The Occupation, now into its third week, seems to be growing. As is the Police response. In the latest development:
Police Arrest More Than 700 Protesters on Brooklyn Bridge
In a tense showdown above the East River, the police arrested more than 700 demonstrators from the Occupy Wall Street protests who took to the roadway as they tried to cross the Brooklyn Bridge on Saturday afternoon.
The police said it was the marchers’ choice that led to the enforcement action.
“Protesters who used the Brooklyn Bridge walkway were not arrested,” Paul J. Browne, the chief spokesman for the New York Police Department, said. “Those who took over the Brooklyn-bound roadway, and impeded vehicle traffic, were arrested.”
But many protesters said they believed the police had tricked them, allowing them onto the bridge, and even escorting them partway across, only to trap them in orange netting after hundreds had entered.
“The cops watched and did nothing, indeed, seemed to guide us onto the roadway,” said Jesse A. Myerson, a media coordinator for Occupy Wall Street who marched but was not arrested.
Interesting to read the account of a journalist caught up in another Occupation protest event and jailed:
Jailed for covering the Wall Street protests
On Sept. 24, while working on a story about citizen journalism for my employer, I found myself arrested, along with many other people. My arrest gave me a unique vantage point on the risks and rewards of citizen journalists, those non-professionals who capture stories (usually without pay) using videos and images via portable technology like a cell phone camera. Anyone, even a passerby or a police officer can be a citizen journalist. That’s its power. …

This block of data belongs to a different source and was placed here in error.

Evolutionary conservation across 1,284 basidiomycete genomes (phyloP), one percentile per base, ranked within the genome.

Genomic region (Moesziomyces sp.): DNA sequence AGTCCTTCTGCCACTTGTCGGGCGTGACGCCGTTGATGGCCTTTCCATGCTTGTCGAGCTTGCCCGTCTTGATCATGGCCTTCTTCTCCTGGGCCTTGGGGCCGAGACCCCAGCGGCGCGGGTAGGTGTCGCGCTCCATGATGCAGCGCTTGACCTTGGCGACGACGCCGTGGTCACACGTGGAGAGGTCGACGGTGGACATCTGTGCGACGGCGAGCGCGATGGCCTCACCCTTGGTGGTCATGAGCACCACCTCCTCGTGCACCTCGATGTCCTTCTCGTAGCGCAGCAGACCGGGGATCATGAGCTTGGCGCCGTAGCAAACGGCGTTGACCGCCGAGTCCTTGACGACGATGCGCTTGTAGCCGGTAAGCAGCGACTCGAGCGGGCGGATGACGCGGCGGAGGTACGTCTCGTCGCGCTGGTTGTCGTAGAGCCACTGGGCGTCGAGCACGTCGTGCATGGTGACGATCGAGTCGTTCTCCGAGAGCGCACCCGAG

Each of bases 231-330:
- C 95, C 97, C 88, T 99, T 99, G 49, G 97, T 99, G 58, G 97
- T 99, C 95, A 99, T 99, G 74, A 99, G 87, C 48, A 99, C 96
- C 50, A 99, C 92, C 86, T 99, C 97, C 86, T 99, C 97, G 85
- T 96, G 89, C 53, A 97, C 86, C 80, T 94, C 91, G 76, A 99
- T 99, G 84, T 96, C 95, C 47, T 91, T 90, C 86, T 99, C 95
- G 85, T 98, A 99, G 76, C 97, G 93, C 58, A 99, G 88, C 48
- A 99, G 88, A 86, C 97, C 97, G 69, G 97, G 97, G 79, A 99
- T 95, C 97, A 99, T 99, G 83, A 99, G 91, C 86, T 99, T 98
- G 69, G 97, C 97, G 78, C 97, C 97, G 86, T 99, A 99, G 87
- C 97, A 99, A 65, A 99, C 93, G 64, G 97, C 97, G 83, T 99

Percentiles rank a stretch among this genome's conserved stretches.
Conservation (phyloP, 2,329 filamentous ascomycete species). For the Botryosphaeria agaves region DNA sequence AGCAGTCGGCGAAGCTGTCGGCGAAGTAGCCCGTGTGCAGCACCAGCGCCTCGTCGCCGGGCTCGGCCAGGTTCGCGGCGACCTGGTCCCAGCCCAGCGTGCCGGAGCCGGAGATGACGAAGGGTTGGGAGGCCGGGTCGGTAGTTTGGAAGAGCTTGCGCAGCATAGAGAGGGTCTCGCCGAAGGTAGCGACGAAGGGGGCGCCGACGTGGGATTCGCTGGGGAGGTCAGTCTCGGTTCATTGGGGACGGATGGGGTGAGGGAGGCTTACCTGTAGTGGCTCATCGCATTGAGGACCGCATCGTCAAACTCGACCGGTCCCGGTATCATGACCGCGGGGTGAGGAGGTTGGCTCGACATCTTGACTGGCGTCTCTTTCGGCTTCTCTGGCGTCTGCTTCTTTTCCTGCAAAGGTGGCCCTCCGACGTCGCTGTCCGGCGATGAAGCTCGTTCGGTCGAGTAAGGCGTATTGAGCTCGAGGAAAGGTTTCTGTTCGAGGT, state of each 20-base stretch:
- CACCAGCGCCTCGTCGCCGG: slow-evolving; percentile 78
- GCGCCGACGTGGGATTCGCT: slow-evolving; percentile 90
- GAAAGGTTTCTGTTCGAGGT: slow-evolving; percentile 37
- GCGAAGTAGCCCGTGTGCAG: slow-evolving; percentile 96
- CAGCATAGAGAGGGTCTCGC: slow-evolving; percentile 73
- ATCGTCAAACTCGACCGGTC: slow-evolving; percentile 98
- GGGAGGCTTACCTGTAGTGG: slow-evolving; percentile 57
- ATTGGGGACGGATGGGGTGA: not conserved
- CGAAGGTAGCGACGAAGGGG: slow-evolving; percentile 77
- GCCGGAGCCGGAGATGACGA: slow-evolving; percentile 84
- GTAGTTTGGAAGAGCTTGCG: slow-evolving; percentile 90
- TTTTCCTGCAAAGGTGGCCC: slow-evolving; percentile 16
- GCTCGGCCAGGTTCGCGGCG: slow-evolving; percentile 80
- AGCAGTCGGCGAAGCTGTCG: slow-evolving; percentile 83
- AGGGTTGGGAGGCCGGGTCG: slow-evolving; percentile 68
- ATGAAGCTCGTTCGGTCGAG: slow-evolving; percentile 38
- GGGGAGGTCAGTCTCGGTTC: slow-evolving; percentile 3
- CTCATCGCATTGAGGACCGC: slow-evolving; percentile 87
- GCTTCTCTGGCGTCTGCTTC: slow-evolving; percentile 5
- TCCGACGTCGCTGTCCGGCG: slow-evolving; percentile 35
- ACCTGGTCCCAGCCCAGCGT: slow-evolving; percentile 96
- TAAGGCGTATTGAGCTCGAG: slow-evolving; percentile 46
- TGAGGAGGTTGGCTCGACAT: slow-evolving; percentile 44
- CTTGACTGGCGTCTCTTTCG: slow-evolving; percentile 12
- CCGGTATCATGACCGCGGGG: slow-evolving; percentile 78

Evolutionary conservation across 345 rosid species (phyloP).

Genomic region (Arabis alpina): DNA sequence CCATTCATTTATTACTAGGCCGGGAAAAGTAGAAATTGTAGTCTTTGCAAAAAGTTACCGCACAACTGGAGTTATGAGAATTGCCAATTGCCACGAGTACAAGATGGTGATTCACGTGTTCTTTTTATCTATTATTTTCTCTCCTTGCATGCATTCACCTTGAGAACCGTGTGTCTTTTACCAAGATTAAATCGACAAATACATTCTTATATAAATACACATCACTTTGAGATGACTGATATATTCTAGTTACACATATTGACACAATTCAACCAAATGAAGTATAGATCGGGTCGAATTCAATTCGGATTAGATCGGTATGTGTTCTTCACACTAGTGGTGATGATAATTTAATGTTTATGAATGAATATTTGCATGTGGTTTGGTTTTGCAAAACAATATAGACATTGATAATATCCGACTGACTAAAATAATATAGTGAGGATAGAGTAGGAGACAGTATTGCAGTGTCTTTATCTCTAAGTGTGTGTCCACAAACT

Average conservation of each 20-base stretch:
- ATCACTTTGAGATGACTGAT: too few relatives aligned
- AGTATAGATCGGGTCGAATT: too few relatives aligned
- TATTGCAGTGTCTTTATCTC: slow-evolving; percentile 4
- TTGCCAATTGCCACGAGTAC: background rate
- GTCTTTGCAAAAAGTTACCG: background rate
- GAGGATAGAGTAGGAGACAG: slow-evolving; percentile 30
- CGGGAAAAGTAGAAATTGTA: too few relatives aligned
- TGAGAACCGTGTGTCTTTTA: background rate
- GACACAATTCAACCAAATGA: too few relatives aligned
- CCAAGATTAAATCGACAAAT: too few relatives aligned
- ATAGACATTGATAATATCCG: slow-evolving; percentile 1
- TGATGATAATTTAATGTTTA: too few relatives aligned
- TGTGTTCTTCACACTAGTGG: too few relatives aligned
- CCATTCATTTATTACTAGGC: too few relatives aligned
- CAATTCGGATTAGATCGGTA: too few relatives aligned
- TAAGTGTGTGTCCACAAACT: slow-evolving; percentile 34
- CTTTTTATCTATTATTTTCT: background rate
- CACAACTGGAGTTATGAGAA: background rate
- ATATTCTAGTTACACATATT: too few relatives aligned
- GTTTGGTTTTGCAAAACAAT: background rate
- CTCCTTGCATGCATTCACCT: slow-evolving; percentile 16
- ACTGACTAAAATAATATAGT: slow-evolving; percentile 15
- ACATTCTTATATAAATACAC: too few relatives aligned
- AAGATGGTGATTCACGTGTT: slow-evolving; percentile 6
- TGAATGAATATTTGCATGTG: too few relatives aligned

As more people spilled into the street, police started to demand that protesters stay on the sidewalk. But as people seemed to be retreating from harm’s way, police began pushing the protesters. I saw police use large nets to corral people en masse. I watched as police pepper sprayed several young women in the face. (An NYPD spokesperson confirmed the use of pepper spray to MetroFocus.) I saw senior citizens and teenagers get arrested. I saw about 20 or 30 police officers tackle people and prod them roughly with police batons. …
Between when the Occupy Wall Street protests began on Sept. 17 and this weekend’s wave of media coverage stemming from the arrests, the protesters have complained about being largely ignored by traditional media, including the major national and even metropolitan newspapers, the cable TV news channels and the local network news stations. Meanwhile, argue the protesters, similarly sized Tea Party demonstrations in recent years have received considerable coverage. The general consensus among the Occupy Wall Street protesters was that it was important to document constantly what is happening, and to present their own story when other media hasn’t. …
But as we all sat in a jail, I noticed an interesting thing happen. People began to talk very seriously about organizing in a more cohesive way than they have been. Jailhouse rookies, who had never been arrested or involved in radical political activities, listened attentively as experienced activists spoke about the need to set clear demands in order to rally broader public support for specific outcomes.
I don’t know what’s going to happen to Occupy Wall Street as a movement. Maybe it will fizzle out, maybe it will grow. I do know that whatever happens will be documented. And I know that there’s a history of activist movements being bolstered when leaders and followers alike are jailed together.
On the matter of media coverage, Yahoo was forced to apologise after blocking emails that linked to the OccupyWallSt.org website (an error according to Yahoo), and Phoebe Fletcher on TUMEKE! takes The Herald to task on its appalling coverage. Though we’re getting plenty on Dan Carter’s groin strain, so I guess it’s all good.